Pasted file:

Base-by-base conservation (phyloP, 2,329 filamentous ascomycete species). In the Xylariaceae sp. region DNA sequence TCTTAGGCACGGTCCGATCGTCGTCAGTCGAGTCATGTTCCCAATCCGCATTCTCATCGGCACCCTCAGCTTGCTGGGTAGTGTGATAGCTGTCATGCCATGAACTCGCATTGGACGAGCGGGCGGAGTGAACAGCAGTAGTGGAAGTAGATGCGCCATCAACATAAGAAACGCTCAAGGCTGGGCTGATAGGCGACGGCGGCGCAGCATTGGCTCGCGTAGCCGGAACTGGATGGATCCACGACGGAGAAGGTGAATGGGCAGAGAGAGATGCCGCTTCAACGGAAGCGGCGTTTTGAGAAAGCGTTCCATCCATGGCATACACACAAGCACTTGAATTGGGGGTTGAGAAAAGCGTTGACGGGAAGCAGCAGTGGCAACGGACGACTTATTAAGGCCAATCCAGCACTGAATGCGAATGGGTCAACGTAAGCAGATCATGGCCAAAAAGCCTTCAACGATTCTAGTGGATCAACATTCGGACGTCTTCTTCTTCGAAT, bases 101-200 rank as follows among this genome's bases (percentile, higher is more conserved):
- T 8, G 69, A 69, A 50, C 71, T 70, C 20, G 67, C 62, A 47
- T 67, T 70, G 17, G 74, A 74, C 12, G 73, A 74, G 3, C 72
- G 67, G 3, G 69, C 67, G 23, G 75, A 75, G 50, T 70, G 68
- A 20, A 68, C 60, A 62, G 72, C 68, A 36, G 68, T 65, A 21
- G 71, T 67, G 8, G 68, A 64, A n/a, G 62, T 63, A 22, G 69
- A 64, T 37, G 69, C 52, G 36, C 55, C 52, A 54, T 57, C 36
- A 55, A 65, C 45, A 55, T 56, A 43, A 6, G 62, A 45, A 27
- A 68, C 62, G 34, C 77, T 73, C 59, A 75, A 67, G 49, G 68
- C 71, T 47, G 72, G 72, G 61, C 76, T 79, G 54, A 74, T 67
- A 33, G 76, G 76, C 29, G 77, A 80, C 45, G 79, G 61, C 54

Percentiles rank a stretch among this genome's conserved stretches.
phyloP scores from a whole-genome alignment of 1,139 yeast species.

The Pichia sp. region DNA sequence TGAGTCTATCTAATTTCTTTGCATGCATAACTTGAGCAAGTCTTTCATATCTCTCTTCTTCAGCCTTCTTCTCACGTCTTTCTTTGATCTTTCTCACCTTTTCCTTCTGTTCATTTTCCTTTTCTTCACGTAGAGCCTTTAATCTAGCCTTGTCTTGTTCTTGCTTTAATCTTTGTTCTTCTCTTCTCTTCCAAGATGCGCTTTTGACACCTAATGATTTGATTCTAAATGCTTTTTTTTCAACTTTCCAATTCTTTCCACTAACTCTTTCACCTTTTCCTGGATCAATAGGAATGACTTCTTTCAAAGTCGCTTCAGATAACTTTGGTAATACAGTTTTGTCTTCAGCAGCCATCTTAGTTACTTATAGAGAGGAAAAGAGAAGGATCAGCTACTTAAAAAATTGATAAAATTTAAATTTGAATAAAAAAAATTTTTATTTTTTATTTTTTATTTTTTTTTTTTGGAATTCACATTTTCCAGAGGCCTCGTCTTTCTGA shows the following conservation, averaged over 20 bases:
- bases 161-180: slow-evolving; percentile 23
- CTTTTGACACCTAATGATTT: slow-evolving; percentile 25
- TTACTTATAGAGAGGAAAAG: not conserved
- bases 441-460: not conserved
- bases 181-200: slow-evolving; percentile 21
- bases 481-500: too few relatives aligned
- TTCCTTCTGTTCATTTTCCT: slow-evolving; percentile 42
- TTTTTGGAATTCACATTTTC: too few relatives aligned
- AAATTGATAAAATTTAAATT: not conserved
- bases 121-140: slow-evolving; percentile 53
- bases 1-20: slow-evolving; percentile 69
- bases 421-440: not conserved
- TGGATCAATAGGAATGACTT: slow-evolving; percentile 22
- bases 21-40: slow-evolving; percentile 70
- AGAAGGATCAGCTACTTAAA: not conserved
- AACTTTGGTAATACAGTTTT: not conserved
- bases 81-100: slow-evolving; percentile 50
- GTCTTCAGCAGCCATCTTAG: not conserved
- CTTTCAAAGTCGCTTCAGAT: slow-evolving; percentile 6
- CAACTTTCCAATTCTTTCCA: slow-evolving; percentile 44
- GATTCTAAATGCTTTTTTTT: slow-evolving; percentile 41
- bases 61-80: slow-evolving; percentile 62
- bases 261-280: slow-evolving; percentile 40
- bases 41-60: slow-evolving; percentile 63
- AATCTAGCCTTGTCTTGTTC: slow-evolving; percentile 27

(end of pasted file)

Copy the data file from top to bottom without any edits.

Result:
Base-by-base conservation (phyloP, 2,329 filamentous ascomycete species). In the Xylariaceae sp. region DNA sequence TCTTAGGCACGGTCCGATCGTCGTCAGTCGAGTCATGTTCCCAATCCGCATTCTCATCGGCACCCTCAGCTTGCTGGGTAGTGTGATAGCTGTCATGCCATGAACTCGCATTGGACGAGCGGGCGGAGTGAACAGCAGTAGTGGAAGTAGATGCGCCATCAACATAAGAAACGCTCAAGGCTGGGCTGATAGGCGACGGCGGCGCAGCATTGGCTCGCGTAGCCGGAACTGGATGGATCCACGACGGAGAAGGTGAATGGGCAGAGAGAGATGCCGCTTCAACGGAAGCGGCGTTTTGAGAAAGCGTTCCATCCATGGCATACACACAAGCACTTGAATTGGGGGTTGAGAAAAGCGTTGACGGGAAGCAGCAGTGGCAACGGACGACTTATTAAGGCCAATCCAGCACTGAATGCGAATGGGTCAACGTAAGCAGATCATGGCCAAAAAGCCTTCAACGATTCTAGTGGATCAACATTCGGACGTCTTCTTCTTCGAAT, bases 101-200 rank as follows among this genome's bases (percentile, higher is more conserved):
- T 8, G 69, A 69, A 50, C 71, T 70, C 20, G 67, C 62, A 47
- T 67, T 70, G 17, G 74, A 74, C 12, G 73, A 74, G 3, C 72
- G 67, G 3, G 69, C 67, G 23, G 75, A 75, G 50, T 70, G 68
- A 20, A 68, C 60, A 62, G 72, C 68, A 36, G 68, T 65, A 21
- G 71, T 67, G 8, G 68, A 64, A n/a, G 62, T 63, A 22, G 69
- A 64, T 37, G 69, C 52, G 36, C 55, C 52, A 54, T 57, C 36
- A 55, A 65, C 45, A 55, T 56, A 43, A 6, G 62, A 45, A 27
- A 68, C 62, G 34, C 77, T 73, C 59, A 75, A 67, G 49, G 68
- C 71, T 47, G 72, G 72, G 61, C 76, T 79, G 54, A 74, T 67
- A 33, G 76, G 76, C 29, G 77, A 80, C 45, G 79, G 61, C 54

Percentiles rank a stretch among this genome's conserved stretches.
phyloP scores from a whole-genome alignment of 1,139 yeast species.

The Pichia sp. region DNA sequence TGAGTCTATCTAATTTCTTTGCATGCATAACTTGAGCAAGTCTTTCATATCTCTCTTCTTCAGCCTTCTTCTCACGTCTTTCTTTGATCTTTCTCACCTTTTCCTTCTGTTCATTTTCCTTTTCTTCACGTAGAGCCTTTAATCTAGCCTTGTCTTGTTCTTGCTTTAATCTTTGTTCTTCTCTTCTCTTCCAAGATGCGCTTTTGACACCTAATGATTTGATTCTAAATGCTTTTTTTTCAACTTTCCAATTCTTTCCACTAACTCTTTCACCTTTTCCTGGATCAATAGGAATGACTTCTTTCAAAGTCGCTTCAGATAACTTTGGTAATACAGTTTTGTCTTCAGCAGCCATCTTAGTTACTTATAGAGAGGAAAAGAGAAGGATCAGCTACTTAAAAAATTGATAAAATTTAAATTTGAATAAAAAAAATTTTTATTTTTTATTTTTTATTTTTTTTTTTTGGAATTCACATTTTCCAGAGGCCTCGTCTTTCTGA shows the following conservation, averaged over 20 bases:
- bases 161-180: slow-evolving; percentile 23
- CTTTTGACACCTAATGATTT: slow-evolving; percentile 25
- TTACTTATAGAGAGGAAAAG: not conserved
- bases 441-460: not conserved
- bases 181-200: slow-evolving; percentile 21
- bases 481-500: too few relatives aligned
- TTCCTTCTGTTCATTTTCCT: slow-evolving; percentile 42
- TTTTTGGAATTCACATTTTC: too few relatives aligned
- AAATTGATAAAATTTAAATT: not conserved
- bases 121-140: slow-evolving; percentile 53
- bases 1-20: slow-evolving; percentile 69
- bases 421-440: not conserved
- TGGATCAATAGGAATGACTT: slow-evolving; percentile 22
- bases 21-40: slow-evolving; percentile 70
- AGAAGGATCAGCTACTTAAA: not conserved
- AACTTTGGTAATACAGTTTT: not conserved
- bases 81-100: slow-evolving; percentile 50
- GTCTTCAGCAGCCATCTTAG: not conserved
- CTTTCAAAGTCGCTTCAGAT: slow-evolving; percentile 6
- CAACTTTCCAATTCTTTCCA: slow-evolving; percentile 44
- GATTCTAAATGCTTTTTTTT: slow-evolving; percentile 41
- bases 61-80: slow-evolving; percentile 62
- bases 261-280: slow-evolving; percentile 40
- bases 41-60: slow-evolving; percentile 63
- AATCTAGCCTTGTCTTGTTC: slow-evolving; percentile 27